‘A Totally Rigged System’: Injured Workers in British Columbia Want Change Now

Advocates concerned at government delays in dealing with WorkSafeBC reform.

SOURCE: The Tyee

It took seconds for a workplace injury to change James Mansell’s life.

He spent the next 12 years in a frustrating and ultimately unsuccessful effort to get help from WorkSafeBC.

Mansell, from Port Coquitlam, was 42 in 2008. He’d been a truck driver for some 15 years. It was the start of another workday, and he was attaching the thick lines that connect the truck to the trailer when something went wrong.

“It popped something in my shoulder when I was plugging the hydraulic lines in,” he said.

James Mansell was injured on the job a decade ago and says he has been fighting with WorkSafeBC ever since. The organization has repeatedly failed him, he says, leaving him unable to work and his family in a difficult place. Photo by Jesse Winter for The Tyee.

He got medical attention, had surgery on the shoulder and was healing well. He hoped to be back at work soon.

Then a WorkSafeBC case worker sent him, without the knowledge of his doctors, to a physiotherapist who ended up re-damaging the shoulder, he said.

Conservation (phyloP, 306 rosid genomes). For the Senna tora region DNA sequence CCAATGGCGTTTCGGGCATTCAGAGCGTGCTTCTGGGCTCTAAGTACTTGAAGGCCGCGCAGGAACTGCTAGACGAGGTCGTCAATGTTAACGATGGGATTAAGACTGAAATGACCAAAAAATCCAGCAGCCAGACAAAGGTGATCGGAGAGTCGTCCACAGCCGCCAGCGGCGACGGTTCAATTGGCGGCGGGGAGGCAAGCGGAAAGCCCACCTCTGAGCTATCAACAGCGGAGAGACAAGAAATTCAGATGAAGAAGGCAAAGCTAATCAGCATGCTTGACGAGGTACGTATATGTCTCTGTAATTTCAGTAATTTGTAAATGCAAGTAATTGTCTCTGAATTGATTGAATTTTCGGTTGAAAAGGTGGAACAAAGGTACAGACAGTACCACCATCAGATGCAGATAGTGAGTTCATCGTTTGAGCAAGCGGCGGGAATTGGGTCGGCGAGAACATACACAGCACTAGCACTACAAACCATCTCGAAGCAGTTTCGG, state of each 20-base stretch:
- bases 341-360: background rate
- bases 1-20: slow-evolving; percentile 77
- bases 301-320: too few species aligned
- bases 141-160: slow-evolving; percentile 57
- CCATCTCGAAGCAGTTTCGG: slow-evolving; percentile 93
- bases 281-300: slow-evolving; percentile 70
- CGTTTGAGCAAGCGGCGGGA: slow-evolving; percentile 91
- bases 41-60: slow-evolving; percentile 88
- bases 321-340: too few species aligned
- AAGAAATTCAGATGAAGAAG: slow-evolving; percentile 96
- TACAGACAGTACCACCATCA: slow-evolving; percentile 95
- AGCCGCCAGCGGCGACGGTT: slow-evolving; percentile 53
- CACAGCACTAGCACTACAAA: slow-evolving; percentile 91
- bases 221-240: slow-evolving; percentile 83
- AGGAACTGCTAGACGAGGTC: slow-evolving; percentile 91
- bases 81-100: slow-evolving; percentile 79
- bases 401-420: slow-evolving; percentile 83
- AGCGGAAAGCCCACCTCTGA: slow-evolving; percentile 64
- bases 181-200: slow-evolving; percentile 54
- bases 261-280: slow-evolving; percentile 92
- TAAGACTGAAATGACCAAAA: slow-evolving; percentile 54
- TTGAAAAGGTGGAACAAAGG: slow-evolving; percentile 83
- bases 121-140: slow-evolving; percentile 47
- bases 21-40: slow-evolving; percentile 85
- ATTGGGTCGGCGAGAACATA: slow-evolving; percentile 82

The goal seemed to be to rush him back to work, Mansell said. “My case worker took away my time needed to heal and went behind all my doctors’ and surgeons’ backs for a second opinion.”

WorkSafeBC didn’t apologize.

“They basically did everything in their power as soon as they disabled me to hide the fact, in my opinion,” Mansell said. “It wasn’t my work injury that disabled me, it was WorkSafeBC themselves that disabled me.”

WorkSafeBC is mandated to promote safe and healthy workplaces, support rehabilitation of people injured at work and provide compensation to replace lost wages.

Funded with insurance premiums paid by employers and with investment income, under the system both employees and employers give up the right to sue in exchange for a predictable, no-fault method of determining how much support an injured worker is entitled to.

For privacy reasons, WorkSafeBC doesn’t comment on individual cases like Mansell’s.

“We know there is room for improvement, and we are always striving to meet the unique and individual needs of the injured workers of B.C.,” a spokesperson said in an email. “Our goal is to provide exceptional service in all interactions with individual injured workers and employers to facilitate workers staying at work or returning to work, so that work-related injuries do not result in life-altering absences from the workplace.”

WorkSafeBC measures its performance and reports out on it annually. In 2019, 82 per cent of workers rated their overall experience with the agency as “good” or “very good,” the statement said.

But stories like Mansell’s are common, as injured workers complain the agency has refused to provide support or benefits and — one way or another — made life more difficult for someone already going through a hard time.

GO TO The Tyee FOR MORE....

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